Of Immigrants and Citizenships and Rights...

Datuk Seri Ong Ka Chuan, the secretary-general of MCA (Malaysian Chinese Association) said that 300,000 Chinese or 20% of the population died protecting Malaysia in the past. They died while defending the then Malaya from the Japanese who invaded Malaya in the 1940s. These Chinese had joined the Anti-Japanese Army to fight the Japanese after the British Colonists who were the rulers then, purportedly fled the country. As a result of this sacrifice, the Chinese thus earned their citizenship in Malaysia. The politician had said the citizenhship had been exchanged with courage, blood, sweat and tears for the country after opening the Perak Wanita MCA convention and this was actually in response to remarks made by an Umno division head in Bukit Bendera, Penang, Datuk Ahmad Ismail who said that Chinese in Malaysia are an immigrant race who do not deserve any rights. Datuk Seri Ong Ka Chuan was really an eyeopener for many people like me who do not know much of the local history especially those about the Chinese contribution to their adopted land. I don't remember reading about things like this in the history books or in magazines and many young Chinese, having been born and bred here must have never thought of themselves as immigrants. That could probably be why many of them were disappointed when Lee Chong Wei, the Malaysian Shuttler, won only a Silver for Badminton in the recent Olympic Games in Beijing, losing the Gold to China's Lin Dan. Knowing History and our roots perhaps, is important and most probably too, have been neglected but enough said... Negative remarks by unknown or little known leaders that stand to create havoc shouldn't be dwelled on... just enjoy this performance by Lee Chong Wei and Lin Dan in the 2008 Thomas Cup Tournament from YouTube...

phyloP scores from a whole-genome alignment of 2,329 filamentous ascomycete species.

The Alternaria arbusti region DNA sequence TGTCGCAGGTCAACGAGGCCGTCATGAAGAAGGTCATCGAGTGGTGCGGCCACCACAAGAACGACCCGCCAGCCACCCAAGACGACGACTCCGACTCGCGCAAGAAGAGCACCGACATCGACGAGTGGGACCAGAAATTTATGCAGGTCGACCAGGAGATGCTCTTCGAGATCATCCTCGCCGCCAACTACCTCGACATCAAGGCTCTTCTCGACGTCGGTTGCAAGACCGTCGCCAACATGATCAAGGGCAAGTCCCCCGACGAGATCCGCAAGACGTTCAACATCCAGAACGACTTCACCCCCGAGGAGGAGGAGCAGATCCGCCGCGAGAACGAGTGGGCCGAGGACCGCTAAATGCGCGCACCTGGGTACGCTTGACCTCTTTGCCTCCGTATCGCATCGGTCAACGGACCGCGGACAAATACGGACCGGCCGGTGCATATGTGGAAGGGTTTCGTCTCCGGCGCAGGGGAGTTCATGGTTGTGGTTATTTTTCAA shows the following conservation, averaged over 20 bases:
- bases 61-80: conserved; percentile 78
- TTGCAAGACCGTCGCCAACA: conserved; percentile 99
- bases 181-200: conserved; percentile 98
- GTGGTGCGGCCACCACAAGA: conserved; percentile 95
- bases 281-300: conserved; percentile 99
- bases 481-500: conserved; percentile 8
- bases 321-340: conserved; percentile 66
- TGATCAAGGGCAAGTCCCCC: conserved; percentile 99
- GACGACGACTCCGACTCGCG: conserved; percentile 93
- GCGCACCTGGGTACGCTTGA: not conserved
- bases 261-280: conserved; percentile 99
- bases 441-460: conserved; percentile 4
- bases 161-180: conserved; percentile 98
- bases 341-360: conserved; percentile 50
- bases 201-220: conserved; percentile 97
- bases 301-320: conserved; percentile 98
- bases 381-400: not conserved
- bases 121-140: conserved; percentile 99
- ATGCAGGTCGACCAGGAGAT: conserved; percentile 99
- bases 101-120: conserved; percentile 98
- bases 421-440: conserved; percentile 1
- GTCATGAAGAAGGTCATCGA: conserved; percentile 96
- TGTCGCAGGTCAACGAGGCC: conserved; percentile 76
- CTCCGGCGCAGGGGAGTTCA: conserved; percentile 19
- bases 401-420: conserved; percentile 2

Comments

Liudmila said…
I say it always: motherland is where you are lived as kid and teen. Do not matter if somebody likes it or not.
footiam said…
That's the logical way to think but not everyone practises logical thinking.
Liudmila said…
For me it's my life experience. I passed these years in Lithuania and because I'm russian, this country do not recognize me as a human being. But it's not important for me while I live in an other country and don't know about inter-national hate (governatively created)
footiam said…
It's more important that we value ourselves.

Popular posts from this blog

A Singer and a Gentleman

Old Taiwanese Romantic Movies

Genetically Chinese